"They say some ultracentrifuge units are now functioning, but they need hundreds of units," Rosa said in an interview. He said the project also is aimed at reprocessing spent nuclear fuel to extract plutonium.
Plutonium can be re-used as fuel in some kinds of nuclear generators, and it also can be used to make atom bombs. The project is supervised by the government's National Commission for Nuclear Energy but is not covered by international safeguards against nuclear weapons production.
Rex Nazare Alves, president of the Commission for Nuclear Energy, told reporters late last year that Brazil already has mastered technology for enriching and reprocessing uranium.
"I think he exaggerates," Rosa said, estimating that full Brazilian mastery of the nuclear fuel cycle is three to five years away.
The navy is building a compact nuclear reactor at Ipero, in Sao Paulo state, at a cost estimated by Rosa of between $100 million and $200 million. Rosa said the reactor, which would use highly enriched uranium as fuel, is a model for compact reactors that can be used in nuclear submarines.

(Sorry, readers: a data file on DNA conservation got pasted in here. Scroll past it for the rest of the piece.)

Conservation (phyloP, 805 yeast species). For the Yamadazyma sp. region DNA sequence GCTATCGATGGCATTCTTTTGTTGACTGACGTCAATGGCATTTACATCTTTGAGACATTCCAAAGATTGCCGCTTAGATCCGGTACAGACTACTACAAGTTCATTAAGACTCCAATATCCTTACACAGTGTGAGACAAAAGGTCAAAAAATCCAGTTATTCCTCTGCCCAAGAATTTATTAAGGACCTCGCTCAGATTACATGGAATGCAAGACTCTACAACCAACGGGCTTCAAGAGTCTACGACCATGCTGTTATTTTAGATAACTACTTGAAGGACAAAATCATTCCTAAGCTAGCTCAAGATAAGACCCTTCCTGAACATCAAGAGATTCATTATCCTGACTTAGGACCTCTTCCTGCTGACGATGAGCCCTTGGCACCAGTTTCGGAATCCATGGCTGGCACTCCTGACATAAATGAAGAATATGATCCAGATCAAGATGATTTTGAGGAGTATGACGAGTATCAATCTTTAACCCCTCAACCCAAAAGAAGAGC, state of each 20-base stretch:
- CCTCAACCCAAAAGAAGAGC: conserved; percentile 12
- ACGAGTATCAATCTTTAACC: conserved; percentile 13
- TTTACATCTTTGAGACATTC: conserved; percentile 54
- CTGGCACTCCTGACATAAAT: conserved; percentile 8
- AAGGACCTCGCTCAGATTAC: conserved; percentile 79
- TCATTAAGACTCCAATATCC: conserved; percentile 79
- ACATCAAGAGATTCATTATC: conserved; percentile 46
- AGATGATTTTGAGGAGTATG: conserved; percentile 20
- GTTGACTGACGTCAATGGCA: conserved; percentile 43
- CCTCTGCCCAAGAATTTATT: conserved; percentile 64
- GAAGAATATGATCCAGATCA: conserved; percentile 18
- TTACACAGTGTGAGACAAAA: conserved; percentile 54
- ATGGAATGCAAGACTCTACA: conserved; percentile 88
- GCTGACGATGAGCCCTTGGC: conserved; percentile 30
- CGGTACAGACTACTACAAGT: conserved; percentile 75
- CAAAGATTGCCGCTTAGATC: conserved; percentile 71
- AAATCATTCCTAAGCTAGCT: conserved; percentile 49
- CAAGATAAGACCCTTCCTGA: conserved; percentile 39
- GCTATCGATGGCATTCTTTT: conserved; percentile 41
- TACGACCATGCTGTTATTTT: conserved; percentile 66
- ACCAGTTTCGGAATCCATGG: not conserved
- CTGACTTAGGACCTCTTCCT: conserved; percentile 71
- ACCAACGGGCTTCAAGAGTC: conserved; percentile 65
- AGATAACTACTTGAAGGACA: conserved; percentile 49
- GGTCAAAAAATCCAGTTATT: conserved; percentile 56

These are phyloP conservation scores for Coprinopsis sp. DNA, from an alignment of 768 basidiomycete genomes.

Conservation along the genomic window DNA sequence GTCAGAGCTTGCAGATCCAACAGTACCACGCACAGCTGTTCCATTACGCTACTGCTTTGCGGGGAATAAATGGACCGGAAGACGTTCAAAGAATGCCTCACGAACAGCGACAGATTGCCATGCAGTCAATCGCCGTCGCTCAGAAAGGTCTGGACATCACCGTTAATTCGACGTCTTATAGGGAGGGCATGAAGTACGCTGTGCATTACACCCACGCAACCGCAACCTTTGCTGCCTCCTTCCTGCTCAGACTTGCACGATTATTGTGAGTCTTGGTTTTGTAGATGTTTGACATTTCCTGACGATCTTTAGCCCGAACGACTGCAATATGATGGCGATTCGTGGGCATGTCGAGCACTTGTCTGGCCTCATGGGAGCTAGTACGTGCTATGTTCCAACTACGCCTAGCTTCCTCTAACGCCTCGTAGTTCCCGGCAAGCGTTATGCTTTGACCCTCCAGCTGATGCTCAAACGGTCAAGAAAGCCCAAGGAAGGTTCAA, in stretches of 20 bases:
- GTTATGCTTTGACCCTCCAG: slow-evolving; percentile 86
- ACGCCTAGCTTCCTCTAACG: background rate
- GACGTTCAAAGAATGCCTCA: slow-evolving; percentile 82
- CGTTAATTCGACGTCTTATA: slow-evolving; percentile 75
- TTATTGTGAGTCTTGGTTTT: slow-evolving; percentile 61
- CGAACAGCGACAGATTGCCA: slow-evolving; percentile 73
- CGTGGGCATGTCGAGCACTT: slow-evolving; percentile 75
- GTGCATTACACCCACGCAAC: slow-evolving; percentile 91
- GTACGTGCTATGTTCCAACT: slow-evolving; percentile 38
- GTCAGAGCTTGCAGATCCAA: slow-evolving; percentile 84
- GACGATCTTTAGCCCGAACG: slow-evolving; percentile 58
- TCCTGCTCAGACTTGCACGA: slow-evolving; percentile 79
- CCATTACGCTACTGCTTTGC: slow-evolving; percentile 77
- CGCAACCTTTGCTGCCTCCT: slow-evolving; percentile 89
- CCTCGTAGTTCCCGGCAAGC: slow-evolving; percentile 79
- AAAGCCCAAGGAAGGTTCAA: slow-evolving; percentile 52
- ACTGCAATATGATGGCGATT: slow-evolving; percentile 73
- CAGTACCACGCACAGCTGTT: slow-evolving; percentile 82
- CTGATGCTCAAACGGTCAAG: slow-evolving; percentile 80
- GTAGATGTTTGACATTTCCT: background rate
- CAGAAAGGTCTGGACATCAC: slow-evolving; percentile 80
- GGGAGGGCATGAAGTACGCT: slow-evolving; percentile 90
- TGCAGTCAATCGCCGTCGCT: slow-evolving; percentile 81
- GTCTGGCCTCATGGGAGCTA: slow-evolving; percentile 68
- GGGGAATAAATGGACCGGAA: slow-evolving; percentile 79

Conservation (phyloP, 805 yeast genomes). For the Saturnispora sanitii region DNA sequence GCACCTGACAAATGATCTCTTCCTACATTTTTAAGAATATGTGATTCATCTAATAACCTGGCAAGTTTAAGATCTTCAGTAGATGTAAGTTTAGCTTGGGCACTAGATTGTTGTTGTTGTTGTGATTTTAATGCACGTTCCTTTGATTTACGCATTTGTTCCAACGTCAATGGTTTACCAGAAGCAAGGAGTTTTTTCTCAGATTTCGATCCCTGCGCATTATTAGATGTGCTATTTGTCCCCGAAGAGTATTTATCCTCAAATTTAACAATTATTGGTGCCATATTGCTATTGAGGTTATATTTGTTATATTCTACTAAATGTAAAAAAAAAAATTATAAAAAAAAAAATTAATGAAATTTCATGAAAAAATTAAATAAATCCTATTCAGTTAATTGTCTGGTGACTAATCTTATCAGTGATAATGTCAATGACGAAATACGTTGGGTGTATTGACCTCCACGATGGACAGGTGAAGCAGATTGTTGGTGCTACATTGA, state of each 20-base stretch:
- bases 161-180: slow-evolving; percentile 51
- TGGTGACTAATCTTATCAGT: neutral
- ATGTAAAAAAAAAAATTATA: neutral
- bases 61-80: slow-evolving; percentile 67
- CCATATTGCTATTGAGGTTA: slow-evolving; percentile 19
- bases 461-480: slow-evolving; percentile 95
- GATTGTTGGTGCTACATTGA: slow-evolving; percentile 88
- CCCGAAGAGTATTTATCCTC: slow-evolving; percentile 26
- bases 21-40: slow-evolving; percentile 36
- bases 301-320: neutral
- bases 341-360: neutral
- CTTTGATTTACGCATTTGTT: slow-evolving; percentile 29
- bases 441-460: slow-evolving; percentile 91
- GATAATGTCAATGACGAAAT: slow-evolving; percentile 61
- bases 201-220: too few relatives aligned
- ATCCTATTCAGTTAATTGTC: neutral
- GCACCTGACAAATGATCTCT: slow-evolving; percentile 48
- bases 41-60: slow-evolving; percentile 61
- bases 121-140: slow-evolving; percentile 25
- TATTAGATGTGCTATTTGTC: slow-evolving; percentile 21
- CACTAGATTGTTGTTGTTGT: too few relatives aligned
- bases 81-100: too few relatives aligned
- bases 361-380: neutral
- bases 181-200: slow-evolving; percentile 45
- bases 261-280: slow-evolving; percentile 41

The navy is believed to be planning the construction of a nuclear submarine sometime early in the next century. The technology for building a nuclear submarine is more complex than for exploding an atomic bomb.
Gen. Haroldo Erichsen da Fonseca, army chief of science and technology, said recently that Brazil could build the bomb in two years if it made the decision to do so.
"We do not have the goal of building the atomic bomb, but if it were necessary, we would build it," Da Fonseca told the newspaper Folha de Sao Paulo. "Obviously, with the knowledge that we are acquiring, we will be able to do it."